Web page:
Paul at Corinth, 1-11

18:1 After this Paul departed from Athens and went to Corinth. 18:2 There he found a Jew named Aquila, a native of Pontus, who had recently come from Italy with his wife Priscilla, because Claudius had ordered all the Jews to depart from Rome. Paul approached them, 18:3 and because he worked at the same trade, he stayed with them and worked with them (for they were tentmakers by trade). 18:4 He addressed both Jews and Greeks in the synagogue every Sabbath, attempting to persuade them.

Schnabel remarks that this account highlights

  • the importance of teamwork for the missionary proclamation of the gospel and the establishment of local churches,
  • the reality of God’s presence in missionary work, and
  • points of contact of missionary work with wider political realities.

(Bulleting added)

Claudius had ordered all the Jews to leave Rome – Suetonius records this: ‘since the Jews constantly made disturbances at the instigation of Chrestus, he expelled them from Rome’.  Peterson comments: ‘Chrestus may be a corruption of Christus, meaning that the Jewish community in Rome had become seriously divided over Christian claims about Jesus.’  He adds that ‘leaving Rome under such circumstances must have been a great trial for those concerned, but Luke shows how, in God’s providence, the coming of this couple to Corinth and then Ephesus advanced the work of the gospel significantly (vv. 18–28).’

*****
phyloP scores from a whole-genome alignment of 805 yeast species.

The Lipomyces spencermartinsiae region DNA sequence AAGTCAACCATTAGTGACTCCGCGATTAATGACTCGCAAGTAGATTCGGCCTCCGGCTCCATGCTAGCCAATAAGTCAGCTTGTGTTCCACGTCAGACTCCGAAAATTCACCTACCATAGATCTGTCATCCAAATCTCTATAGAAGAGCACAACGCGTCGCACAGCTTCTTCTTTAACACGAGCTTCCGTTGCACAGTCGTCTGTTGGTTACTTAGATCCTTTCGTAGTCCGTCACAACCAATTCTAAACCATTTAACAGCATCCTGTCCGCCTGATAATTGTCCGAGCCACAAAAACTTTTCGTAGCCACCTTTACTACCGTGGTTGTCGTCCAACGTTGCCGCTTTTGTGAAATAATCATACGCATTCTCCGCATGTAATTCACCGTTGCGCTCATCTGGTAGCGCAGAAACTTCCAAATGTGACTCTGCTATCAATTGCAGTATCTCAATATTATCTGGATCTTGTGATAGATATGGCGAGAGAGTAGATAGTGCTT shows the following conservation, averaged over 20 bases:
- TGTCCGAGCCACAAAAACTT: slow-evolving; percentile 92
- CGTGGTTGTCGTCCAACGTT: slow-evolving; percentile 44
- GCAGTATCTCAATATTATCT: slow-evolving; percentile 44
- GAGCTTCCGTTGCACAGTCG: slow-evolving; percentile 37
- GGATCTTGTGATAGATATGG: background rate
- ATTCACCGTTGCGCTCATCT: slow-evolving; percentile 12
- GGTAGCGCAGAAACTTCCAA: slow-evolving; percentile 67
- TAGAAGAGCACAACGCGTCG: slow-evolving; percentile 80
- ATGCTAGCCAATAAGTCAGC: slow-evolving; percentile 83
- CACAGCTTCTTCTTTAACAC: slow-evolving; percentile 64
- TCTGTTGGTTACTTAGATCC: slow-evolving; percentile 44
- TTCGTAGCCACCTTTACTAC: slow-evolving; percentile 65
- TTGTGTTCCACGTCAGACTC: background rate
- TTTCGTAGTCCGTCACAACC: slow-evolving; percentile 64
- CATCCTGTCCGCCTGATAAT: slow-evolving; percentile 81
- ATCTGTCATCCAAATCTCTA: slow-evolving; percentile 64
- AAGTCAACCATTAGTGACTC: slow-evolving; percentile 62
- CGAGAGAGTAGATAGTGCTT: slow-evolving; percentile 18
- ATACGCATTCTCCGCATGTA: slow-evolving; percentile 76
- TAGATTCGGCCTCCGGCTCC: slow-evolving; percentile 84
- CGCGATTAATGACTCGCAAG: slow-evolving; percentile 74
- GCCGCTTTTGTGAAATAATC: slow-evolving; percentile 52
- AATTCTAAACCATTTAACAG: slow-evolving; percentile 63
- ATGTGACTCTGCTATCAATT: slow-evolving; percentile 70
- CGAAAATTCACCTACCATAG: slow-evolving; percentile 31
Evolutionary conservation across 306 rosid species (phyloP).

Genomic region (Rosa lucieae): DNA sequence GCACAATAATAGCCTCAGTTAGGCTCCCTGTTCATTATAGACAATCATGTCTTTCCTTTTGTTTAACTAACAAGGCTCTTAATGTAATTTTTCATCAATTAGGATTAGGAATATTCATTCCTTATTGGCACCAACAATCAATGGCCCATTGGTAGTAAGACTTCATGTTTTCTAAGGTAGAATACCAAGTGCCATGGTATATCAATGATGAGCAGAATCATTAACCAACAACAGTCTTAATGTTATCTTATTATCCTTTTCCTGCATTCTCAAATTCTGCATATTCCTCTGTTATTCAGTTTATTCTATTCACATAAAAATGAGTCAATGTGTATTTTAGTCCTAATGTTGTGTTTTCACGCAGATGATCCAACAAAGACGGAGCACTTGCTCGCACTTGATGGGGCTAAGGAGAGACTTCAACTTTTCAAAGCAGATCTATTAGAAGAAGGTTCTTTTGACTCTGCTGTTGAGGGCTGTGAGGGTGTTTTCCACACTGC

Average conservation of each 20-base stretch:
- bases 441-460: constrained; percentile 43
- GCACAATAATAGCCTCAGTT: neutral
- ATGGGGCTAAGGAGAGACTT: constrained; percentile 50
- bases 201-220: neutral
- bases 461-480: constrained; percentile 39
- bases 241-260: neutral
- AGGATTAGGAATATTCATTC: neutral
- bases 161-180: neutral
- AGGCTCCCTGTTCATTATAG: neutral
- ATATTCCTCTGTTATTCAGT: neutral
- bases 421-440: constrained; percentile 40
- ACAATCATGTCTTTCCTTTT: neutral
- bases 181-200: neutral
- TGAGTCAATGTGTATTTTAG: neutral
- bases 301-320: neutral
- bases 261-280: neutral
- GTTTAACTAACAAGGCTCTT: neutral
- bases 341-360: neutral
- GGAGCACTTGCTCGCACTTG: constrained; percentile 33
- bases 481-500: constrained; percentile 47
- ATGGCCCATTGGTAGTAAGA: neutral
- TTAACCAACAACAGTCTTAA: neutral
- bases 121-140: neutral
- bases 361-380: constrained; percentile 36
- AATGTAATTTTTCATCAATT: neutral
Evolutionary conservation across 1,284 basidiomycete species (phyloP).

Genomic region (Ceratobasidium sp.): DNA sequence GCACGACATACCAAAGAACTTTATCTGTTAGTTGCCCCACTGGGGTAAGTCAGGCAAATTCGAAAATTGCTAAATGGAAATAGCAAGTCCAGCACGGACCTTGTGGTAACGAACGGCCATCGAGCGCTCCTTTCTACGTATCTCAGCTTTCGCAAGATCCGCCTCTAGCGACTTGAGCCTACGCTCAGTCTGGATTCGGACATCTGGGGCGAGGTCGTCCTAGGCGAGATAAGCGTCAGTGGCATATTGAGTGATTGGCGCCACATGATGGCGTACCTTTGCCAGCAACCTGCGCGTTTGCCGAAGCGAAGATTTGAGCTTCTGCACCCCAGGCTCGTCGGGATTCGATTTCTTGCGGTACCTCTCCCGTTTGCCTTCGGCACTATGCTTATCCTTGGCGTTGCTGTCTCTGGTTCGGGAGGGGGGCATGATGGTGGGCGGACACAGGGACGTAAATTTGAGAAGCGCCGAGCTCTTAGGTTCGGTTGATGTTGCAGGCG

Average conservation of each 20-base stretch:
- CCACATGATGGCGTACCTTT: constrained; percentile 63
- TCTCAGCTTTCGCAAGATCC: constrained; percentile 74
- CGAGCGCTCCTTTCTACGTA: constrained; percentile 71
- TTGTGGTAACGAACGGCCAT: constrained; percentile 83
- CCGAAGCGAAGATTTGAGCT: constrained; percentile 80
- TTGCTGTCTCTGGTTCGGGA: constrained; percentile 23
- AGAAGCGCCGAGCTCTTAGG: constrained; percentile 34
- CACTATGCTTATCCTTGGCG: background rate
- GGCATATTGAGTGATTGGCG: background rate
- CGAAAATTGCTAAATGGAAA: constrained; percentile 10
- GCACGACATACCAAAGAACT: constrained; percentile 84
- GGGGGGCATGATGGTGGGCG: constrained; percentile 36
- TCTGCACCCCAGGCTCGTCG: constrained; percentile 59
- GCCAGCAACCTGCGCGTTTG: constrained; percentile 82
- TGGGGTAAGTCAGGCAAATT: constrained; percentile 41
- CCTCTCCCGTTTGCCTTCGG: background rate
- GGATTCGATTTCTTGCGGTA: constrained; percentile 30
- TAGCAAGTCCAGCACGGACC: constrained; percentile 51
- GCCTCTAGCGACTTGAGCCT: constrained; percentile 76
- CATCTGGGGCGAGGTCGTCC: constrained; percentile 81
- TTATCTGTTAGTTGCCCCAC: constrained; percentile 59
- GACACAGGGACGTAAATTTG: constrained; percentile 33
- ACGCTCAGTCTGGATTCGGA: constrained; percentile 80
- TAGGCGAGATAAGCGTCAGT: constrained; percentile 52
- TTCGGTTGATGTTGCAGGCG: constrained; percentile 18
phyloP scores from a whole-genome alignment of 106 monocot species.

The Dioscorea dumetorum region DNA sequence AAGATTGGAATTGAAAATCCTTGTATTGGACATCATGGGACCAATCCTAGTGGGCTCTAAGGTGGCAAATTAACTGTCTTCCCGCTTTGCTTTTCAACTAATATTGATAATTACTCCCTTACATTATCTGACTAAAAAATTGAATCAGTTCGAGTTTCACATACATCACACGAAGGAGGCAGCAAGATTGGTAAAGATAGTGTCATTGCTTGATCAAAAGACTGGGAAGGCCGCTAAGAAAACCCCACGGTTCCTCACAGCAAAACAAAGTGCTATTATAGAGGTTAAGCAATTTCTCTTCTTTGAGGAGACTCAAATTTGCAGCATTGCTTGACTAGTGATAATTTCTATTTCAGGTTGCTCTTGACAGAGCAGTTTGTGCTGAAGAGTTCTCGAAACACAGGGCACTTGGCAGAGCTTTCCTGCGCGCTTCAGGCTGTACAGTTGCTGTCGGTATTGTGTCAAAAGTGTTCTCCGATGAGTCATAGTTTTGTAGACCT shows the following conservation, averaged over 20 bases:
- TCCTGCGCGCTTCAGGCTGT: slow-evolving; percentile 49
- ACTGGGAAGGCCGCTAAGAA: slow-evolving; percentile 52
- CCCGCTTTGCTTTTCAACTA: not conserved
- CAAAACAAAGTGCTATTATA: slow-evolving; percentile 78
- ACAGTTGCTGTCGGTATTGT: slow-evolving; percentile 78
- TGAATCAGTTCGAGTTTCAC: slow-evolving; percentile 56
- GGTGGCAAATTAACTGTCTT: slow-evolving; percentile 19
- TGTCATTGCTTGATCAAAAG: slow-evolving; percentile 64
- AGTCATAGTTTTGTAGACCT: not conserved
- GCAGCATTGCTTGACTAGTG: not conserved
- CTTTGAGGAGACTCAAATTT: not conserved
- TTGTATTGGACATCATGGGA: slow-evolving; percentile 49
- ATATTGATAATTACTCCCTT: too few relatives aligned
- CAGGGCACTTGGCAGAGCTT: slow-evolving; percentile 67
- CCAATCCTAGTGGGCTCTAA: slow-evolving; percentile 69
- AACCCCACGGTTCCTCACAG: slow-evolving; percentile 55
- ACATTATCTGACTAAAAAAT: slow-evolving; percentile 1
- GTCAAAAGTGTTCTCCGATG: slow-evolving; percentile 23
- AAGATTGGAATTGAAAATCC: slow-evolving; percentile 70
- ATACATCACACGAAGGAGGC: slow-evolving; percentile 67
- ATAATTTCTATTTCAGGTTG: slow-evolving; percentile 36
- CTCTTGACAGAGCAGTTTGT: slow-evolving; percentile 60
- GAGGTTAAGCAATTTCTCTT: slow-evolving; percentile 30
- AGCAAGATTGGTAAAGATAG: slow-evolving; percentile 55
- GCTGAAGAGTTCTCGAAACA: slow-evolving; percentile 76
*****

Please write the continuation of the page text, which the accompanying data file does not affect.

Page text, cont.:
This edict of Claudius was rescinded when, in AD54, Nero came to the throne.  Thus Aquila and Priscilla were able, along with other Jews, to return to Rome – and were there by the time Paul wrote his Epistle to the Romans.

‘He refers to them in his first letter to Corinth (16:19) as well as in Romans 16:3; by the time of the latter, they are back in Rome, having spent some time in Ephesus in between (Acts 18:26). They are almost as widely travelled as Paul himself.’ (Wright)